Borrowing from my pastor’s sermon this week for this post. You can check out his blog at: grahamprouty.wordpress.com.
Almost the entire world knows about “Jesus,” but we don’t all know the same “Jesus.” I was in Lagos, Nigeria, earlier this year, and I was eating alone in the hotel restaurant. My waitress noticed that I was reading my Bible, and she struck up a conversation. In between waiting tables on a slow night, she continued to return to mine to talk to me about different scriptures. I was really impressed at her ability to remember and direct me to certain passages. Before I left, she said that she would like to bring me some books to read if I was going to be at the hotel for another day or so.
Appreciative of her willingness to share resources, I arranged to meet her back in the restaurant the next evening. When we met again, she gave me a four-inch stack of Watchtower magazines and other resources defending the Jehovah’s Witness faith.
I was so disappointed. I thought I had met someone on the other side of the world who shared my faith and who was a skilled teacher of its truths. Unfortunately, though she claimed to know “Jesus,” he wasn’t the Savior Jesus from the Bible.
I think there are probably four main possibilities for who we believe Jesus to be. The first you may hear commonly referred to as “Jesus!” or “Jesus Christ!” or even “Jesus H. Christ!” though “Christ” is actually His title (it means, “the Messiah”) and though He didn’t have a middle name. Those who know this Jesus don’t really know Him at all. They use His name as an expletive or a derision. To them, Jesus is nothing more than a pop icon and fair game as the object of ridicule and condescension.
While I find it terribly sad, I also find it interesting. Have you ever noticed that we don’t swear using the names of other gods or spiritual leaders? I wonder why the name of Jesus is so popular? Could it be that there is no need to deride the names of other gods or spiritual leaders, since they have no legitimate authority or power?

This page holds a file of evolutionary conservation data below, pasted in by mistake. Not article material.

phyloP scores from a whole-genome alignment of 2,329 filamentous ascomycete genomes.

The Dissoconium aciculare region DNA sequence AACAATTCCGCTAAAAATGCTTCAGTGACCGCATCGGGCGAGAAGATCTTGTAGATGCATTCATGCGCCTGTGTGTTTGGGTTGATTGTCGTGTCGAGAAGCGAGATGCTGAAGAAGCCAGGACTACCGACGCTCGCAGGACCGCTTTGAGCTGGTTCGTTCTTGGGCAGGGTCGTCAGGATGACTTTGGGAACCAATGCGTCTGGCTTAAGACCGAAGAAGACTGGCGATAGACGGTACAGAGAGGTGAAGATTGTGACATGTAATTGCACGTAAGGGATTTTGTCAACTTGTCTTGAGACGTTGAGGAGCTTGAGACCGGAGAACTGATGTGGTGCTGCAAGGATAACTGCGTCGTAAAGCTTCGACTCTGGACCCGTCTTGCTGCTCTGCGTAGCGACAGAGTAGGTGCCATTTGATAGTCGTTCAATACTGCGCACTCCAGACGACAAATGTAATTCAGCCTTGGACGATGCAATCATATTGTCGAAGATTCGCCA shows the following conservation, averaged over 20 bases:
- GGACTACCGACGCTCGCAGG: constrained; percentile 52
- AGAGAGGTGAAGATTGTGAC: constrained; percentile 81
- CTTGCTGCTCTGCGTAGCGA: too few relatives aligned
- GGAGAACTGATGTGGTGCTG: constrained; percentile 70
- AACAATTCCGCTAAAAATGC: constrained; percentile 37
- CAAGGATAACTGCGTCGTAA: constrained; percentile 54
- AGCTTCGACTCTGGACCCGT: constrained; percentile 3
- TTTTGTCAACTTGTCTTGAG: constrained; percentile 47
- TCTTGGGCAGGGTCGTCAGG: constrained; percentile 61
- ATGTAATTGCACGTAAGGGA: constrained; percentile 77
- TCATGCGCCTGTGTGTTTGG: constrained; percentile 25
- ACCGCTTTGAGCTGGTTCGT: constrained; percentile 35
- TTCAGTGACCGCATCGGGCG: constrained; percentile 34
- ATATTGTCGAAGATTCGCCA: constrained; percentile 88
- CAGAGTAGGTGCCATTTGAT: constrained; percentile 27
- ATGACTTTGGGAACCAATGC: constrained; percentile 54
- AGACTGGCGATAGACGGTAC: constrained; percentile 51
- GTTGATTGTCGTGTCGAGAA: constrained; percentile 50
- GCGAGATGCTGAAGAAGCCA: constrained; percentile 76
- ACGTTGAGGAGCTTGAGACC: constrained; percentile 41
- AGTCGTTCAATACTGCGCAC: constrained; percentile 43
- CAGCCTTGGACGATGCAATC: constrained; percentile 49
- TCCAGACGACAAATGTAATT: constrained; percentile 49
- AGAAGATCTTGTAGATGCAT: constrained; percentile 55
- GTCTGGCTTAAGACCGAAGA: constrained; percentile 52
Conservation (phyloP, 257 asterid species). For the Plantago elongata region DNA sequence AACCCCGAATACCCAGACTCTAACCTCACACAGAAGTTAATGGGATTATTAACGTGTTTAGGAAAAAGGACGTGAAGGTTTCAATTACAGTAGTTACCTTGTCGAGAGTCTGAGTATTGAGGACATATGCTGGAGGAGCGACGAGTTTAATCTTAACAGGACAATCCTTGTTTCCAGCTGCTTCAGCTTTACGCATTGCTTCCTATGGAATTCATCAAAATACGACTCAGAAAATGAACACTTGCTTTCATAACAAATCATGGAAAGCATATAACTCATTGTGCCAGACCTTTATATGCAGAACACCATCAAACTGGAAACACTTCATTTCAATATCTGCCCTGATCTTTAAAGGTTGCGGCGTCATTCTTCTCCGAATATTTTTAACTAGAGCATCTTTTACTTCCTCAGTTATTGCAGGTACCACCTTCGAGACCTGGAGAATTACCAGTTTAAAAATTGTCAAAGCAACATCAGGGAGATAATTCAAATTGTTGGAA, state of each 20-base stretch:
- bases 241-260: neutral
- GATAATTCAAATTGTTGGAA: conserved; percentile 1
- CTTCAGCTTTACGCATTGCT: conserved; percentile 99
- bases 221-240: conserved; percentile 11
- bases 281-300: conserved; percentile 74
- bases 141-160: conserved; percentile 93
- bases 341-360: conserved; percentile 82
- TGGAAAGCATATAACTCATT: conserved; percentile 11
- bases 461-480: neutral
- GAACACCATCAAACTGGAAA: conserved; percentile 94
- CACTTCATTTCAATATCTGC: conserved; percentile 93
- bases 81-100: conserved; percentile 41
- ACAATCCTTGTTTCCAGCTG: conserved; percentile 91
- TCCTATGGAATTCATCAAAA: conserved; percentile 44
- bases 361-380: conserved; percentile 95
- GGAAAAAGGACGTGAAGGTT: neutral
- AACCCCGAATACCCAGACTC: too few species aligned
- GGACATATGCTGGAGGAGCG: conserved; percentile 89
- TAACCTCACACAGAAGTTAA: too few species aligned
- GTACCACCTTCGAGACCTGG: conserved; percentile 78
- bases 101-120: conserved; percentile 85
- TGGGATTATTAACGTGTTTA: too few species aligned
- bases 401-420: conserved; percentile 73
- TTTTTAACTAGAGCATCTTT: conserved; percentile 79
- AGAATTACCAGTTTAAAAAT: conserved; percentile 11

The second possibility is that we believe Jesus to be a good man, maybe even a great man or a prophet. People who hold this view of Jesus admire His example and His teachings, but they don’t believe that He is God. They may even study His words and imitate His life, but they do not call Him Savior. They keep Jesus in their heads, but they won’t allow Him access to their hearts.
The third possibility is that we believe Jesus to be just what His name means: Savior. Anyone who believes that Jesus is Savior is a Christian and will one day join all the other Christians in heaven. This is a correct view of Jesus; it’s just not sufficient.
The fourth possibility is that we believe Jesus to be not only our Savior but also Immanuel. Isaiah 7:14 tells us:
Therefore the Lord himself will give you a sign: The virgin will be with child and will give birth to a son, and will call him Immanuel.
You might think it strange that the prophecy says His name was to be Immanuel when He ended up with the name Jesus, but Mathew 1:21-23 makes it clear that Jesus was to have both names. While Jesus is His called name, Immanuel describes another aspect of His person.
“Immanuel” means “God with us.” So, not only is Jesus “Savior,” but He is also “God with us.” The reason knowing Jesus merely as Savior is not sufficient is because He wants so much more in our lives. Jesus doesn’t just want to be the one we call on when we are in trouble. He doesn’t want to simply be a ticket to heaven or “fire insurance.” He wants to be an integral part of our lives. He wants to be our companion, our friend, our Lord.
He wants us to talk with Him and consult Him and share our experiences with Him, but He won’t force Himself on us. We’ve got to invite Him into all the different parts of our lives. We’ve got to take the initiative to open up to Him about work and home. We’ve got to ask for His counsel as we struggle with problems and relationships.
Jesus came into the world to save us in order to restore us into relationship with God. If we treat Him just as “Savior” and only call on Him when we need help, we’re like an estranged relative who apologized for the terrible thing he did but never called or came over for dinner afterward. Every once in a while, he calls to ask for money, but other than that, you never hear from him. God wants more than that. He wants us to have a deep, abiding relationship with Him.
It’s Christmas, and this is as good a time to ask as any. Which “Jesus” have you been living with this past year?